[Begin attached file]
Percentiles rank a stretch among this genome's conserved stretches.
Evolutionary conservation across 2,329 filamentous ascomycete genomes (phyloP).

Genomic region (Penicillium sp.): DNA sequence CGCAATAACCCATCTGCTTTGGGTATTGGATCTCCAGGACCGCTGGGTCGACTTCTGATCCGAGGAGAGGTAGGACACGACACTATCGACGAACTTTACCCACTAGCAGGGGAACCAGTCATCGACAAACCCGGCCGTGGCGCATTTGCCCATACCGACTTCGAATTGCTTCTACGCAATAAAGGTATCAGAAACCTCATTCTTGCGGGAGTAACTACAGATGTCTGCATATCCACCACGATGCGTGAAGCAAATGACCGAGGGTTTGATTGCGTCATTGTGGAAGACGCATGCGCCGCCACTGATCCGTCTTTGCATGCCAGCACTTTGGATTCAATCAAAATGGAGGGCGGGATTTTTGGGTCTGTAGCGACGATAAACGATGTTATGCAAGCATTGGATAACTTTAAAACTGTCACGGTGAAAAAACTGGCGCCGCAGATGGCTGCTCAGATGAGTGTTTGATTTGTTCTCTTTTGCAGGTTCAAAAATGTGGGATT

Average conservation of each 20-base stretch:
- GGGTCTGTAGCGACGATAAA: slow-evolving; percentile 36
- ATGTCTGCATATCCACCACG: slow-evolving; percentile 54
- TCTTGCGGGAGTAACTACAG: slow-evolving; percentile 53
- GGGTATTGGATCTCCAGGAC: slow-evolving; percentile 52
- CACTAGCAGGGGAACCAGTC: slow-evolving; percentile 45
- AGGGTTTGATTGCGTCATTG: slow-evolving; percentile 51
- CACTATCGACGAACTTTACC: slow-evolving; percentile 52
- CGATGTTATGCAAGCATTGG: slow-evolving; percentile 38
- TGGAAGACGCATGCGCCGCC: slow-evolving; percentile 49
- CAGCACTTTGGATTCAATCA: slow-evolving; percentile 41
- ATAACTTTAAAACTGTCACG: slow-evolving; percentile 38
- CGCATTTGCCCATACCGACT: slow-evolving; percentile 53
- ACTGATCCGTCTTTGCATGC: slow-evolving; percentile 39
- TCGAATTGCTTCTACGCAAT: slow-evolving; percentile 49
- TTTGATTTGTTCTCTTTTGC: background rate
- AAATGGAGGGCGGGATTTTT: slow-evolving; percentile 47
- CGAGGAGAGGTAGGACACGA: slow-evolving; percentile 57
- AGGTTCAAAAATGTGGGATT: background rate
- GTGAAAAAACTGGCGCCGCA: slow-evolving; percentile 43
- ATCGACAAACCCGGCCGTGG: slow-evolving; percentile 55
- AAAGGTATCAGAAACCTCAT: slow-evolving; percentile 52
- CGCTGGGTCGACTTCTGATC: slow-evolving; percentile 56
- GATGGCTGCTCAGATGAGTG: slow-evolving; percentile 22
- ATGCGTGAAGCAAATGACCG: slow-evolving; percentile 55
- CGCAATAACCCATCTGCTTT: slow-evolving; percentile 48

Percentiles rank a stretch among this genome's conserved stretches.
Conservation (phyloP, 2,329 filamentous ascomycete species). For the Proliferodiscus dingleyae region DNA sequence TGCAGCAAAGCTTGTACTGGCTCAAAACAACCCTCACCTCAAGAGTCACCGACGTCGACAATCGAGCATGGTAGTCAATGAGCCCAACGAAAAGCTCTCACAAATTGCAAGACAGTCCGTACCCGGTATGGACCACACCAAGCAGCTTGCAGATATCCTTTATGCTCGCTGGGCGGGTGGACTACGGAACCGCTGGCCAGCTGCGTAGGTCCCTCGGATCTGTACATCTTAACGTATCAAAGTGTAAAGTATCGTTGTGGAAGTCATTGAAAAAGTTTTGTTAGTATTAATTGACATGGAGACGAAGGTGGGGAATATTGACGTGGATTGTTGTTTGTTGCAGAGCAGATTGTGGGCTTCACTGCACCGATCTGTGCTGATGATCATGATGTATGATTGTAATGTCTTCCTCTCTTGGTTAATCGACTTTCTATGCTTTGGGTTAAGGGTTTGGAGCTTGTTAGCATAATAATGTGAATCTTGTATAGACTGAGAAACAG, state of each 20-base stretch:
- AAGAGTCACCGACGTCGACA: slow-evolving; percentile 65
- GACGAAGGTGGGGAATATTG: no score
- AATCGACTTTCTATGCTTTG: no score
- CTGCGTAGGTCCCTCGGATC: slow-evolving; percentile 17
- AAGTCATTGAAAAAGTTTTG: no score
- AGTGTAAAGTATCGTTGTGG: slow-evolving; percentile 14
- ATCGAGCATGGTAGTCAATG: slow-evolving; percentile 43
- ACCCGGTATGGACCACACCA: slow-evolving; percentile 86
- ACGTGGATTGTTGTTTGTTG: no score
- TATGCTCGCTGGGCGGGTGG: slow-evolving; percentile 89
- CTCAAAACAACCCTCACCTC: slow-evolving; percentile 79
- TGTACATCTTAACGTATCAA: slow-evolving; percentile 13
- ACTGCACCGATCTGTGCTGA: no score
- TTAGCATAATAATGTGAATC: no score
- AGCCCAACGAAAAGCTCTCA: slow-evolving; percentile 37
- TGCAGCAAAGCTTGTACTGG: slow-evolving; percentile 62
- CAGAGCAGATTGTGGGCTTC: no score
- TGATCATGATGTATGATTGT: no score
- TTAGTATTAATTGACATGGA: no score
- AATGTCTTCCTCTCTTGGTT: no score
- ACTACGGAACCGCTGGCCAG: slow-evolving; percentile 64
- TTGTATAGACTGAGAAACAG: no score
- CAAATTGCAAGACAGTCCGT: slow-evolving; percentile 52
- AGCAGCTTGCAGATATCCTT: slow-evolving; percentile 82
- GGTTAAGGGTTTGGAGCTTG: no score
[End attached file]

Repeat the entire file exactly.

Percentiles rank a stretch among this genome's conserved stretches.
Evolutionary conservation across 2,329 filamentous ascomycete genomes (phyloP).

Genomic region (Penicillium sp.): DNA sequence CGCAATAACCCATCTGCTTTGGGTATTGGATCTCCAGGACCGCTGGGTCGACTTCTGATCCGAGGAGAGGTAGGACACGACACTATCGACGAACTTTACCCACTAGCAGGGGAACCAGTCATCGACAAACCCGGCCGTGGCGCATTTGCCCATACCGACTTCGAATTGCTTCTACGCAATAAAGGTATCAGAAACCTCATTCTTGCGGGAGTAACTACAGATGTCTGCATATCCACCACGATGCGTGAAGCAAATGACCGAGGGTTTGATTGCGTCATTGTGGAAGACGCATGCGCCGCCACTGATCCGTCTTTGCATGCCAGCACTTTGGATTCAATCAAAATGGAGGGCGGGATTTTTGGGTCTGTAGCGACGATAAACGATGTTATGCAAGCATTGGATAACTTTAAAACTGTCACGGTGAAAAAACTGGCGCCGCAGATGGCTGCTCAGATGAGTGTTTGATTTGTTCTCTTTTGCAGGTTCAAAAATGTGGGATT

Average conservation of each 20-base stretch:
- GGGTCTGTAGCGACGATAAA: slow-evolving; percentile 36
- ATGTCTGCATATCCACCACG: slow-evolving; percentile 54
- TCTTGCGGGAGTAACTACAG: slow-evolving; percentile 53
- GGGTATTGGATCTCCAGGAC: slow-evolving; percentile 52
- CACTAGCAGGGGAACCAGTC: slow-evolving; percentile 45
- AGGGTTTGATTGCGTCATTG: slow-evolving; percentile 51
- CACTATCGACGAACTTTACC: slow-evolving; percentile 52
- CGATGTTATGCAAGCATTGG: slow-evolving; percentile 38
- TGGAAGACGCATGCGCCGCC: slow-evolving; percentile 49
- CAGCACTTTGGATTCAATCA: slow-evolving; percentile 41
- ATAACTTTAAAACTGTCACG: slow-evolving; percentile 38
- CGCATTTGCCCATACCGACT: slow-evolving; percentile 53
- ACTGATCCGTCTTTGCATGC: slow-evolving; percentile 39
- TCGAATTGCTTCTACGCAAT: slow-evolving; percentile 49
- TTTGATTTGTTCTCTTTTGC: background rate
- AAATGGAGGGCGGGATTTTT: slow-evolving; percentile 47
- CGAGGAGAGGTAGGACACGA: slow-evolving; percentile 57
- AGGTTCAAAAATGTGGGATT: background rate
- GTGAAAAAACTGGCGCCGCA: slow-evolving; percentile 43
- ATCGACAAACCCGGCCGTGG: slow-evolving; percentile 55
- AAAGGTATCAGAAACCTCAT: slow-evolving; percentile 52
- CGCTGGGTCGACTTCTGATC: slow-evolving; percentile 56
- GATGGCTGCTCAGATGAGTG: slow-evolving; percentile 22
- ATGCGTGAAGCAAATGACCG: slow-evolving; percentile 55
- CGCAATAACCCATCTGCTTT: slow-evolving; percentile 48

Percentiles rank a stretch among this genome's conserved stretches.
Conservation (phyloP, 2,329 filamentous ascomycete species). For the Proliferodiscus dingleyae region DNA sequence TGCAGCAAAGCTTGTACTGGCTCAAAACAACCCTCACCTCAAGAGTCACCGACGTCGACAATCGAGCATGGTAGTCAATGAGCCCAACGAAAAGCTCTCACAAATTGCAAGACAGTCCGTACCCGGTATGGACCACACCAAGCAGCTTGCAGATATCCTTTATGCTCGCTGGGCGGGTGGACTACGGAACCGCTGGCCAGCTGCGTAGGTCCCTCGGATCTGTACATCTTAACGTATCAAAGTGTAAAGTATCGTTGTGGAAGTCATTGAAAAAGTTTTGTTAGTATTAATTGACATGGAGACGAAGGTGGGGAATATTGACGTGGATTGTTGTTTGTTGCAGAGCAGATTGTGGGCTTCACTGCACCGATCTGTGCTGATGATCATGATGTATGATTGTAATGTCTTCCTCTCTTGGTTAATCGACTTTCTATGCTTTGGGTTAAGGGTTTGGAGCTTGTTAGCATAATAATGTGAATCTTGTATAGACTGAGAAACAG, state of each 20-base stretch:
- AAGAGTCACCGACGTCGACA: slow-evolving; percentile 65
- GACGAAGGTGGGGAATATTG: no score
- AATCGACTTTCTATGCTTTG: no score
- CTGCGTAGGTCCCTCGGATC: slow-evolving; percentile 17
- AAGTCATTGAAAAAGTTTTG: no score
- AGTGTAAAGTATCGTTGTGG: slow-evolving; percentile 14
- ATCGAGCATGGTAGTCAATG: slow-evolving; percentile 43
- ACCCGGTATGGACCACACCA: slow-evolving; percentile 86
- ACGTGGATTGTTGTTTGTTG: no score
- TATGCTCGCTGGGCGGGTGG: slow-evolving; percentile 89
- CTCAAAACAACCCTCACCTC: slow-evolving; percentile 79
- TGTACATCTTAACGTATCAA: slow-evolving; percentile 13
- ACTGCACCGATCTGTGCTGA: no score
- TTAGCATAATAATGTGAATC: no score
- AGCCCAACGAAAAGCTCTCA: slow-evolving; percentile 37
- TGCAGCAAAGCTTGTACTGG: slow-evolving; percentile 62
- CAGAGCAGATTGTGGGCTTC: no score
- TGATCATGATGTATGATTGT: no score
- TTAGTATTAATTGACATGGA: no score
- AATGTCTTCCTCTCTTGGTT: no score
- ACTACGGAACCGCTGGCCAG: slow-evolving; percentile 64
- TTGTATAGACTGAGAAACAG: no score
- CAAATTGCAAGACAGTCCGT: slow-evolving; percentile 52
- AGCAGCTTGCAGATATCCTT: slow-evolving; percentile 82
- GGTTAAGGGTTTGGAGCTTG: no score